### Variational Autoencoder [Shao et al. 2017, Arvanitidis et al. 2021, Chadebec et al. 2022]

We parameterize a curve on $\mathcal{M}$ through a generative model $g: \mathcal{Z} \to \mathcal{M}$, as follows:

\[\gamma: [0, 1] \to \mathcal{Z}, \; \gamma_g = g \circ \gamma: [0, 1] \to \mathcal{M}.\]The arc length of $\gamma$ on $\mathcal{Z}$ is defined as the arc length of $\gamma_g$ on $\mathcal{M}$:

\[L (\gamma) := \int_0^1 \vert\vert \gamma_g' (t) \vert\vert \text{d} t = \int_0^1 \vert\vert J_g (\gamma(t)) \gamma' (t) \vert\vert \text{d} t = \int_0^1 \sqrt{\gamma' (t)^T G (\gamma(t)) \gamma' (t)} \text{d} t,\]where $G (z) := J_g (z)^T J_g (z)$ is called the **Riemannian metric**, and defines a Mahalanobis distance on $\mathcal{Z}$. The curve that minimize the arc length is called a **geodesic curve**. The **geodesic distance** between two points $p_1, p_2 \in \mathcal{M}$ is defined as the arc length of the geodesic curve that connect the two points. In practice, we discretize the curve $\gamma$ and compute an approximation of an equivalent energy functional:

where $z_i = \gamma (\frac{i}{N})$. The gradient of $\hat{E}$ with respect to $z_i$ is

\[\nabla_{z_i} \hat{E} = - \frac{1}{N} J_g (z_i) ^T \big(g (z_{i+1}) - 2g(z_i) + g(z_{i-1})\big).\]### Diffusion Model [Park et al. 2023]

A diffusion model, or more general, a hierarchical autoencoder, is a “deep” version of autoencoder, that learns a complex manifold through the composition of simple manifolds. The backward process of diffusion model is a chain of differential mapping between manifolds:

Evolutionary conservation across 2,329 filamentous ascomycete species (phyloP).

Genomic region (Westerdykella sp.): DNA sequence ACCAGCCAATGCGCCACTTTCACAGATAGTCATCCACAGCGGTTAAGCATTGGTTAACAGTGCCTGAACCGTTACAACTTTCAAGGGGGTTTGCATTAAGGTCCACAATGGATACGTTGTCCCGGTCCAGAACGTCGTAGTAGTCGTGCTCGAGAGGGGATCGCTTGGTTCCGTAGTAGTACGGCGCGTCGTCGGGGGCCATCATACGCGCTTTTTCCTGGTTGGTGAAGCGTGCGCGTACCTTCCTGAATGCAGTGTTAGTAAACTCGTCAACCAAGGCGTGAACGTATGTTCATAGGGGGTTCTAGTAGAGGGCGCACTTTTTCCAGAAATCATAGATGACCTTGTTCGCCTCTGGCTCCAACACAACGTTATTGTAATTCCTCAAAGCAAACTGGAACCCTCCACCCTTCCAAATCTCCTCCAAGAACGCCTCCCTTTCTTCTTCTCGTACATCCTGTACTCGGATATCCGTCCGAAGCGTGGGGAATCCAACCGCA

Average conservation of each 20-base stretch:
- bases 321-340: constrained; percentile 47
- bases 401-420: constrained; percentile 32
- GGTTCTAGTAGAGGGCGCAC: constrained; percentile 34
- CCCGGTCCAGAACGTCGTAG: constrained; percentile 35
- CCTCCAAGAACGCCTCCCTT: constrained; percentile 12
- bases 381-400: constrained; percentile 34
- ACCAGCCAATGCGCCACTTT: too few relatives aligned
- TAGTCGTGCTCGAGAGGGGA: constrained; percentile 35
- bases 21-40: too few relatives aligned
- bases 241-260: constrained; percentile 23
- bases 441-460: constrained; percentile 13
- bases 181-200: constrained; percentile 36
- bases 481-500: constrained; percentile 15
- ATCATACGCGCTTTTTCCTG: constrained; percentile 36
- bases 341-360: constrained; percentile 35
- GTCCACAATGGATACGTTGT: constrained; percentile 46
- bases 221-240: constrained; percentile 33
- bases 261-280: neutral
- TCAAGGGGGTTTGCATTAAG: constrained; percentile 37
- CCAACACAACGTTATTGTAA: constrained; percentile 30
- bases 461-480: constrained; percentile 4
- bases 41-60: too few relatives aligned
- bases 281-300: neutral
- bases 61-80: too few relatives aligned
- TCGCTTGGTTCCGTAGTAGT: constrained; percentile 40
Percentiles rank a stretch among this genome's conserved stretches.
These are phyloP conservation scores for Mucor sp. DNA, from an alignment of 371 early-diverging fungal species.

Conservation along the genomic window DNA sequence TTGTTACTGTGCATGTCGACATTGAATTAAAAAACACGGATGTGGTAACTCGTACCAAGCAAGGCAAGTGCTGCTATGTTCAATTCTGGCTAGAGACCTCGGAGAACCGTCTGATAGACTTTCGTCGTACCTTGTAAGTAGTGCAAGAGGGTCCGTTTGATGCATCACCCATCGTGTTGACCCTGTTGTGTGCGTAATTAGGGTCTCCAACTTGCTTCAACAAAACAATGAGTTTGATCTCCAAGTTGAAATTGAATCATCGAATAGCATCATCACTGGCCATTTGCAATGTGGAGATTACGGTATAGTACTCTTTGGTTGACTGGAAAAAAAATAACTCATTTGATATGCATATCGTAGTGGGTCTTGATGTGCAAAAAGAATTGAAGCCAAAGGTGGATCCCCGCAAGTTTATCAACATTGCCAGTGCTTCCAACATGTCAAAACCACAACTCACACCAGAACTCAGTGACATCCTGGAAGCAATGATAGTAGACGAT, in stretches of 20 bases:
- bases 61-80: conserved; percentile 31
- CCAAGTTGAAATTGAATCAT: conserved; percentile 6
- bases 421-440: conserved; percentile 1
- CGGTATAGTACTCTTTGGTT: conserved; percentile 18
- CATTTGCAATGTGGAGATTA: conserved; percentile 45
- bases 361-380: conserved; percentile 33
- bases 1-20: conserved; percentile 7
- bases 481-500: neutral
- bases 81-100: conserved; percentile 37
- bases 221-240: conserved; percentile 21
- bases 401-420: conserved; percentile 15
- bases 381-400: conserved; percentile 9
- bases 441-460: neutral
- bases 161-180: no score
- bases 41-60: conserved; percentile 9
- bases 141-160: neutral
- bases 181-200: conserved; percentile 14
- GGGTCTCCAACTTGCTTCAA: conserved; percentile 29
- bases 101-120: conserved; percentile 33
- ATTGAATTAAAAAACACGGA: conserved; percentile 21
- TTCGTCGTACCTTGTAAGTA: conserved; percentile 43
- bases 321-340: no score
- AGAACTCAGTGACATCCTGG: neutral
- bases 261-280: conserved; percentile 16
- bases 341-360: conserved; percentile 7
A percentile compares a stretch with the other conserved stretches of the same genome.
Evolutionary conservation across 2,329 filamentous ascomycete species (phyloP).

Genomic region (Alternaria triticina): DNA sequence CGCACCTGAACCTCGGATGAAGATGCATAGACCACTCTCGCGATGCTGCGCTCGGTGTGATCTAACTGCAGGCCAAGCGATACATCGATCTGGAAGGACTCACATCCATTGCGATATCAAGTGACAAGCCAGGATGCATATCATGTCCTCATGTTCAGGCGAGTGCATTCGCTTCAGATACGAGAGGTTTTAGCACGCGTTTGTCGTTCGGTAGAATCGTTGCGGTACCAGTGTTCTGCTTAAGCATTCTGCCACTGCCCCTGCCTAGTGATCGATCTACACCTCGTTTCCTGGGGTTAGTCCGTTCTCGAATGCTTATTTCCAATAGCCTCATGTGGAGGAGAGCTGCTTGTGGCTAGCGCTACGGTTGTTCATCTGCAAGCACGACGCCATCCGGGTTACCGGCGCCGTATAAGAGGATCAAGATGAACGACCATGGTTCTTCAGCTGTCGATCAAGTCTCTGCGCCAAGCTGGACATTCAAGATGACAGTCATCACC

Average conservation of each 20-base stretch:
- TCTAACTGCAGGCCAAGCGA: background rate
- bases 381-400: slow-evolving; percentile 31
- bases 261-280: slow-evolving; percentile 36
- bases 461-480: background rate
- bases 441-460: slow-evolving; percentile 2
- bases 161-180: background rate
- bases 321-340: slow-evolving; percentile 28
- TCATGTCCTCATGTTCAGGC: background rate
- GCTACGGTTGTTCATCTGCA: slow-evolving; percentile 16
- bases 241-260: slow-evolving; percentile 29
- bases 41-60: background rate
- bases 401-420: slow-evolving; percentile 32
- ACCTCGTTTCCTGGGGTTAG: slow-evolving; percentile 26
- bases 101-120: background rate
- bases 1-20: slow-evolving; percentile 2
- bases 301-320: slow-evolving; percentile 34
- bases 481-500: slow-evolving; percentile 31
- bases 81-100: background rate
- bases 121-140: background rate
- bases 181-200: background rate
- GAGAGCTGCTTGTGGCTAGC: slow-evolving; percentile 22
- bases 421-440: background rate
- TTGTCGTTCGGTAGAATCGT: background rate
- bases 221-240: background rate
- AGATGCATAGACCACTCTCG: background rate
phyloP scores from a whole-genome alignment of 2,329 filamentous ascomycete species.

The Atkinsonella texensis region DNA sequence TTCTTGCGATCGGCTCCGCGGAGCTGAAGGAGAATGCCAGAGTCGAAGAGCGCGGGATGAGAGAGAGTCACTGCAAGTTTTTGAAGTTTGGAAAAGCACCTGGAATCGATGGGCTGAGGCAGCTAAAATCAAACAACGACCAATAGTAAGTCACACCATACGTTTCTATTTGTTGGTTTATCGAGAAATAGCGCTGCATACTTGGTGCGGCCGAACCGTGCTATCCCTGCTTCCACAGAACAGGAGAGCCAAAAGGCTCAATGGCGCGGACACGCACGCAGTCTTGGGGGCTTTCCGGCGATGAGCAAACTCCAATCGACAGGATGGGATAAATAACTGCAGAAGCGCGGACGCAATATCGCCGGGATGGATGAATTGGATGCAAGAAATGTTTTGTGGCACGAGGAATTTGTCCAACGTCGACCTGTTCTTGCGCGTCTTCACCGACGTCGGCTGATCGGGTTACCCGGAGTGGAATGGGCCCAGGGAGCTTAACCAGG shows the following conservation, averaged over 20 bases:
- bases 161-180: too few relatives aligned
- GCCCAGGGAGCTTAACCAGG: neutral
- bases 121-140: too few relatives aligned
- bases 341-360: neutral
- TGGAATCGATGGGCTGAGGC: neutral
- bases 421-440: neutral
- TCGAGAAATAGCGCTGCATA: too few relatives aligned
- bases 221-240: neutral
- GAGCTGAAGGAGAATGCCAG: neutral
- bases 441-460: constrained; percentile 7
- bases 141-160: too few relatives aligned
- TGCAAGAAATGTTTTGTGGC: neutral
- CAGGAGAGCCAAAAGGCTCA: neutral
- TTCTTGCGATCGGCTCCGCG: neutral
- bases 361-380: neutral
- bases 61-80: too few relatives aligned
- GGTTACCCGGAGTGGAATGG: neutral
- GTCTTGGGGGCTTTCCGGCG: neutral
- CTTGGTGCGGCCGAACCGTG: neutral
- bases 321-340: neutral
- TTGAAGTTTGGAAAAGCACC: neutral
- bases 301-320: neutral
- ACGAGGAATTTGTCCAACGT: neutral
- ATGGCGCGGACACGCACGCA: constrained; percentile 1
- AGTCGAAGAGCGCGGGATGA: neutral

\[\mathcal{M} = \mathcal{Z}_0 \overset{f_1}{\to} \mathcal{Z}_1 \overset{f_2}{\to} \cdots \overset{f_K}{\to} \mathcal{Z}_K,\]which induces a chain of tangent spaces through tangent maps:

\[T \mathcal{M} = T \mathcal{Z}_0 \overset{T_{1}}{\to} T \mathcal{Z}_1 \overset{T_{2}}{\to} \cdots \overset{T_{K}}{\to} T \mathcal{Z}_K.\]Assume all manifolds are subsets of $\mathbb{R}^n$, then the tangent maps coincide with Jacobian matrices $J_i$. For each $J_i \in \mathbb{R}^{n \times n}$, we rewrite it as $J_i = U_i \Lambda_i V_i^T$ using SVD, where $U_i$ and $V_i$ are the left and right singular vectors of $J_i$ respectively. The left singular vectors from $U_i$ span the tangent space $T \mathcal{Z}_{i-1}$, and the right singular vectors from $V_i$ span the tangent space $T \mathcal{Z}_i$.

### Atlas Generative Model [Larsen et al. 2021, Schonsheck et al. 2019]

Note that in theory, it’s not possible to parameterize a manifold globally using a single chart. For instance, there doesn’t exist a diffeomorphism between the circle $\mathbb{S}^1$ and interval $[0,1]$. Fortunately, we don’t have acces to all possible data on the hidden manifold, we only have a finite number of observations. Therefore, it is indeed possible to learn a diffeomorphism between a finite set $\mathcal{T} \subseteq \mathbb{S}^1$ and $\mathcal{Z} \subseteq [0,1]$. Nevertheless, there are several works showing that the atlas-adaption of generative models is indeed helpful. Those works include Chart AE (CAE) [Alberti et al. 2023], Atlas VAE [Kingma et al. 2014, Pineau et al. 2018], Atlas WAE [Eric O. Korman 2018], Atlas GAN [Spurr et al. 2017], etc.